In response, Apple has announced that it is suspending the Siri grading program worldwide. While suspended, Apple says it will re-evaluate the program and issue a software update that will let users choose whether to allow their audio to be used as part of the program.
In a statement to Matthew Panzarino, the editor-in-chief of TechCrunch, Apple said:
“We are committed to delivering a great Siri experience while protecting user privacy,” Apple said in a statement to TechCrunch. “While we conduct a thorough review, we are suspending Siri grading globally. Additionally, as part of a future software update, users will have the ability to choose to participate in grading.”
In an earlier response to The Guardian, Apple had said that less than 1% of daily Siri requests are sent to humans as part of the grading program. However, that’s not very comforting to users who are left wondering whether snippets of their daily life are part of the audio shared with contractors. Consequently, I’m glad to see that Apple is re-examining its Siri quality-control efforts and has promised to give users a choice of whether they participate.
What should a wrist computer ideally do for you?
Telling the time is a given, and activity tracking has become another default inclusion for that category of gadget. But we’re talking about a computer here, not a simple watch with built-in pedometer. The device should present the information you need, exactly when you need it. This would include notifications to be sure, but also basic data like the weather forecast and current date. It should integrate with the various cloud services you depend on to keep your life and work running – calendars, task managers, and the like. It doesn’t have to be all business though – throwing in a little surprise and delight would be nice too, because we can all use some added sparks of joy throughout our days.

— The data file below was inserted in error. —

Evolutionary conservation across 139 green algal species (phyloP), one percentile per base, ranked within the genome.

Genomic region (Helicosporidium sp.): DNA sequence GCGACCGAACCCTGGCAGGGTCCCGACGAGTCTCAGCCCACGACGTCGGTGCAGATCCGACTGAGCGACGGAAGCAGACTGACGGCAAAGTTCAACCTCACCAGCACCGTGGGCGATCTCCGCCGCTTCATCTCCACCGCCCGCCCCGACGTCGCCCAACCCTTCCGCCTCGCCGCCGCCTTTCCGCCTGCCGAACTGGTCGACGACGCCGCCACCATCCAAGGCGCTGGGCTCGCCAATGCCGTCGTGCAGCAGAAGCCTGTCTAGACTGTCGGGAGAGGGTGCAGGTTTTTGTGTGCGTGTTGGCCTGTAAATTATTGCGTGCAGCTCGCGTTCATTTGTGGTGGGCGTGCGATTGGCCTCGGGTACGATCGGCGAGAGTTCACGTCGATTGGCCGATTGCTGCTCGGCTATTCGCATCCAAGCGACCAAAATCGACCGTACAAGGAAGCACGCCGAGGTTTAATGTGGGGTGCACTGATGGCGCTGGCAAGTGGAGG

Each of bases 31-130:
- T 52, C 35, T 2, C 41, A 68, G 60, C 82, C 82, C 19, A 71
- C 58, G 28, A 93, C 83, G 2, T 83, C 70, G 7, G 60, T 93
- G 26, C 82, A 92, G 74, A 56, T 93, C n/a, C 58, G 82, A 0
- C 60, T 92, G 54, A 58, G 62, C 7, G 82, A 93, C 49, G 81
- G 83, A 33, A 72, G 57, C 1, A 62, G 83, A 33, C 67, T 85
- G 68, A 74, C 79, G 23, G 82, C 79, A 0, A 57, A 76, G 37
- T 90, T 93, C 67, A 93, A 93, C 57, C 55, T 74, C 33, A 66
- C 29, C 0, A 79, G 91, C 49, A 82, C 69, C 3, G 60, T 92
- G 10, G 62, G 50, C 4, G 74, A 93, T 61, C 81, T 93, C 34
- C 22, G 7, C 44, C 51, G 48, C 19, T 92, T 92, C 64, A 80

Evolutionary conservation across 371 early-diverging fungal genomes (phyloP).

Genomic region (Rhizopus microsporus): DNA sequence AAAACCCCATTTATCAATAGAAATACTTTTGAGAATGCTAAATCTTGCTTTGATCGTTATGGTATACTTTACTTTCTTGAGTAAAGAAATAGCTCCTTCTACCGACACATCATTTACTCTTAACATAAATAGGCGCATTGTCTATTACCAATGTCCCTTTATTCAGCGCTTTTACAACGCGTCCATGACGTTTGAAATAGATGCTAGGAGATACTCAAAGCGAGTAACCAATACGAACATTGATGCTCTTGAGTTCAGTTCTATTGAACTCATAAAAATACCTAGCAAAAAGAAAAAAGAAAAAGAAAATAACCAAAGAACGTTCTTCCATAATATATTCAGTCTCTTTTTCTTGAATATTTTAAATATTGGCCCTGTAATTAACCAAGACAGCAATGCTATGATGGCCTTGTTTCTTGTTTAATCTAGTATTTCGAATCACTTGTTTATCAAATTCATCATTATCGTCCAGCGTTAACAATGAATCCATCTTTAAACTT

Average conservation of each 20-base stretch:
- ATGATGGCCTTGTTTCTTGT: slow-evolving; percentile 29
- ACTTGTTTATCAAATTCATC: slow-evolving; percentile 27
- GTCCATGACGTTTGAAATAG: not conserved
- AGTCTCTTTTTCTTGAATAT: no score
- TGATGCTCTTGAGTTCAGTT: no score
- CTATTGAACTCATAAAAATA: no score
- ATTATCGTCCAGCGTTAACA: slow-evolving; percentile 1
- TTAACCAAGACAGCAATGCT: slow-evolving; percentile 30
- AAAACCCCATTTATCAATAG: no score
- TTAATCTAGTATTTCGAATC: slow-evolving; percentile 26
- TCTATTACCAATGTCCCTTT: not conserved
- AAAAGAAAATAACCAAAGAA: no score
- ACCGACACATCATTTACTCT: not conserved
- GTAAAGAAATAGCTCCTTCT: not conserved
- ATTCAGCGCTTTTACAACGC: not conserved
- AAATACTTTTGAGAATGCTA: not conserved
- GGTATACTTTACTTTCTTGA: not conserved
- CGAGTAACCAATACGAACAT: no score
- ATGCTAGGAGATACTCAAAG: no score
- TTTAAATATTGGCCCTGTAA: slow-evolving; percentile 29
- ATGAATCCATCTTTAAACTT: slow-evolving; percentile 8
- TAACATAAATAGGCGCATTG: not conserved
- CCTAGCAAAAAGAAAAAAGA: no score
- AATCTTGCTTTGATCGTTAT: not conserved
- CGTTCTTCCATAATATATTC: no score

Each of these different data sources streaming through such a device presents a dilemma: how do you fit so much data on such a tiny screen? By necessity a wrist computer’s display is small, limiting how much information it can offer at once. This challenge makes it extremely important for the device to offer data that’s contextual – fit for the occasion – and dynamic – constantly changing.
Serving a constant flow of relevant data is great, but a computer that’s tied to your wrist, always close at hand, could do even more. It could serve as a control center of sorts, providing a quick and easy way to perform common actions – setting a timer or alarm, toggling smart home devices on and off, adjusting audio playback, and so on. Each of these controls must be presented at just the right time, custom-tailored for your normal daily needs.